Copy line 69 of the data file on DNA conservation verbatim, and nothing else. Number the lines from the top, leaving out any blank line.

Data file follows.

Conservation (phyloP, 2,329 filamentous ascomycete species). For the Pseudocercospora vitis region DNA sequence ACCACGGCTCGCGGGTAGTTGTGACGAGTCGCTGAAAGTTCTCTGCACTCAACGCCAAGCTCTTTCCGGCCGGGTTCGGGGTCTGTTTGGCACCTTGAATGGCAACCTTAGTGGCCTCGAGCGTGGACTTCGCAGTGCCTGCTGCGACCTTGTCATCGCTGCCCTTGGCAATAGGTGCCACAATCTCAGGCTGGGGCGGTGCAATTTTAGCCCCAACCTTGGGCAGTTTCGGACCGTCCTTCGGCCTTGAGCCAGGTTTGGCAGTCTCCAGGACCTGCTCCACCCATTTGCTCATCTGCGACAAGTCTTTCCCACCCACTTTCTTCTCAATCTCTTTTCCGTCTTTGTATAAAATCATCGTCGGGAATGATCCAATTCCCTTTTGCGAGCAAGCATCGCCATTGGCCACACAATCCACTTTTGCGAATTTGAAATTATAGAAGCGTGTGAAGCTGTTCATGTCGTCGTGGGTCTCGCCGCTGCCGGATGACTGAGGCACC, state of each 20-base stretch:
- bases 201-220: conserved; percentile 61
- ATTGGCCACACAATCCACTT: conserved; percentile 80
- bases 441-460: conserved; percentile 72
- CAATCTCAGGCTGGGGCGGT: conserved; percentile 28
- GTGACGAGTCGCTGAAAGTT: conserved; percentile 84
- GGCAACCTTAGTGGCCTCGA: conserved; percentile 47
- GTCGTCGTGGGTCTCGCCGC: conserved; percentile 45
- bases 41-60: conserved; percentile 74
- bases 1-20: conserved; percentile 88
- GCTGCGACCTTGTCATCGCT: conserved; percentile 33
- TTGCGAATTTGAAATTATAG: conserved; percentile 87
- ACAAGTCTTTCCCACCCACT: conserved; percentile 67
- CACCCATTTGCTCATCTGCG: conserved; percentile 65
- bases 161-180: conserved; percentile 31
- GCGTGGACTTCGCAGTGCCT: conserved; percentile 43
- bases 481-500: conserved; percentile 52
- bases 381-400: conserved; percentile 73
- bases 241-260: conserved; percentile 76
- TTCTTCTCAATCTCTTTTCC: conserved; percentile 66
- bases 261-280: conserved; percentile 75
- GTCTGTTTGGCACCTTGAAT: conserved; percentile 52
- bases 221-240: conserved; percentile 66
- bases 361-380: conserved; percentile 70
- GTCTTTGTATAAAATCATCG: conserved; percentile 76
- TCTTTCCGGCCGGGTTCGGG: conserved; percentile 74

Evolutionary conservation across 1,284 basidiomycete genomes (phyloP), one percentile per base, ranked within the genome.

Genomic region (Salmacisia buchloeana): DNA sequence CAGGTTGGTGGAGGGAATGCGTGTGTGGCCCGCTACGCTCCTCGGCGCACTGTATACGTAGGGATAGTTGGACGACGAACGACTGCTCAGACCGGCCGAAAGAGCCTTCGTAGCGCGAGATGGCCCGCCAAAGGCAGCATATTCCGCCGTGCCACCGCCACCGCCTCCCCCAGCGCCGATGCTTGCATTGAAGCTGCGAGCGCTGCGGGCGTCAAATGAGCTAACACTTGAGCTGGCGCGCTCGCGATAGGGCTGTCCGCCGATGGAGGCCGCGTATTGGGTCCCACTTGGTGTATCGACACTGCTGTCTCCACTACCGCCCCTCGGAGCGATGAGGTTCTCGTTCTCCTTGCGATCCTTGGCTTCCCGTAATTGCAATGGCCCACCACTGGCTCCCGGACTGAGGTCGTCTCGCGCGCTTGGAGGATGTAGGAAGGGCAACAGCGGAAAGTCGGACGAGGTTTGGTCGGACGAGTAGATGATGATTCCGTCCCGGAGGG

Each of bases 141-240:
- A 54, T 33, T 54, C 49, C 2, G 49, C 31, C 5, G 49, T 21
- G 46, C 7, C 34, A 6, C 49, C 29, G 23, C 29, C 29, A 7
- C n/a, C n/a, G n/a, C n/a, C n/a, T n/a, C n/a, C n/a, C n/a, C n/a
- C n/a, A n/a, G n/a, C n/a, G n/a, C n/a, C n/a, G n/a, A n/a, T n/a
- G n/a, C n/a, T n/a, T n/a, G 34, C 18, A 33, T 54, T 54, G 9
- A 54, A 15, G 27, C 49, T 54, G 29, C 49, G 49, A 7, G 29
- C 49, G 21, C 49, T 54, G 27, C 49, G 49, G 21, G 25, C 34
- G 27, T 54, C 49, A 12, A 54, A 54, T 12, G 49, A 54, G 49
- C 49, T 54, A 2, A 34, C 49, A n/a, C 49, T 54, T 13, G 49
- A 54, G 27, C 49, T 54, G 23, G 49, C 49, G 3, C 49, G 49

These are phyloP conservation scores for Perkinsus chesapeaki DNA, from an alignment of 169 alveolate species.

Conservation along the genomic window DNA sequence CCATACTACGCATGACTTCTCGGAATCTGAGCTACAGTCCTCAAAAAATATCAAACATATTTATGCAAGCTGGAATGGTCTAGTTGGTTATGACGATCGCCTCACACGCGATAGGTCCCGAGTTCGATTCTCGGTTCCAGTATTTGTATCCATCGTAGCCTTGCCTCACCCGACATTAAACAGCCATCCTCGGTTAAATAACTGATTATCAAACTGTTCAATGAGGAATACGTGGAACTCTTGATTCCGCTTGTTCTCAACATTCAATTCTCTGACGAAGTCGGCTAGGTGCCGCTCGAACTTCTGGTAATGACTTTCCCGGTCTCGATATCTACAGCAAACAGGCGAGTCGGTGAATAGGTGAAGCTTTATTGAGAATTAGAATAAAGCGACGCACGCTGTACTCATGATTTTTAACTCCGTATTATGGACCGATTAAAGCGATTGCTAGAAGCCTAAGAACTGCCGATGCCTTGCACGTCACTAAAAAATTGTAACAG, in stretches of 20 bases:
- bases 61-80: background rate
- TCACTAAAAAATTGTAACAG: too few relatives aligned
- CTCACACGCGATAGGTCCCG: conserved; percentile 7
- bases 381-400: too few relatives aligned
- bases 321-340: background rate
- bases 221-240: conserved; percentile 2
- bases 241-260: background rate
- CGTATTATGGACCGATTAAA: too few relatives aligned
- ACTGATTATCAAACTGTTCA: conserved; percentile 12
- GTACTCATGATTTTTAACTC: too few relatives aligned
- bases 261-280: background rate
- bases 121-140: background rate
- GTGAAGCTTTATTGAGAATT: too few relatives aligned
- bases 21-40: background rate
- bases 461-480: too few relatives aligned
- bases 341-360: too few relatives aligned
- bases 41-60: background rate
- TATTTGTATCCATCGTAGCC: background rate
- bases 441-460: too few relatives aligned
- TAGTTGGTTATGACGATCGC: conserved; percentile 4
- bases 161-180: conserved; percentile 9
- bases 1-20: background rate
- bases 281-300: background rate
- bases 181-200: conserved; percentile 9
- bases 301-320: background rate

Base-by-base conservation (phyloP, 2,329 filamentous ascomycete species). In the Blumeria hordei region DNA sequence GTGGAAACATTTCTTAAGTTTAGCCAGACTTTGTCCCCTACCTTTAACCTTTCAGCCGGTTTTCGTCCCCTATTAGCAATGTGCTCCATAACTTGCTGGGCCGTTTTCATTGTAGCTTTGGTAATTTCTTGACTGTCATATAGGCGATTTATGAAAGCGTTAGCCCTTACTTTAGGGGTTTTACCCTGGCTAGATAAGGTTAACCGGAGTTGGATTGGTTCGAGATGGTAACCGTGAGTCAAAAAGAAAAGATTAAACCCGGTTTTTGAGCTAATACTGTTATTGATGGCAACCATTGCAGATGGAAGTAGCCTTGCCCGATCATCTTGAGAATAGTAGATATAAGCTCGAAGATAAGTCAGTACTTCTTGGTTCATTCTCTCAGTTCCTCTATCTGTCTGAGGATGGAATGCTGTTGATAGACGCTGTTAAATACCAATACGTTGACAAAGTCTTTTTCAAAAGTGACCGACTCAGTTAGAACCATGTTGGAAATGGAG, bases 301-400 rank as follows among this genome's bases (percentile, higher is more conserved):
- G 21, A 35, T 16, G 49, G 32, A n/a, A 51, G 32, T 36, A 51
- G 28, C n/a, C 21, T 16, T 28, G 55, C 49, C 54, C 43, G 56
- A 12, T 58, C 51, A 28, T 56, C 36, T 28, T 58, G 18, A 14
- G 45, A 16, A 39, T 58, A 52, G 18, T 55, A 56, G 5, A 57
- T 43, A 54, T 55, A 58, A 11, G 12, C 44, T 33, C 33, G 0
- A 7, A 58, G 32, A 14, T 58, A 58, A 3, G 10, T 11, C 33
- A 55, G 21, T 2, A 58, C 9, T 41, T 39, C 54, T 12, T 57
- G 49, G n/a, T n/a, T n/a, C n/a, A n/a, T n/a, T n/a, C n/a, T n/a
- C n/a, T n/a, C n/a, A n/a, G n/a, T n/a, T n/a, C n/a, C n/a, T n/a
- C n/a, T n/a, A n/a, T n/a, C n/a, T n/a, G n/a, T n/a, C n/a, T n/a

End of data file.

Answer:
- G 28, C n/a, C 21, T 16, T 28, G 55, C 49, C 54, C 43, G 56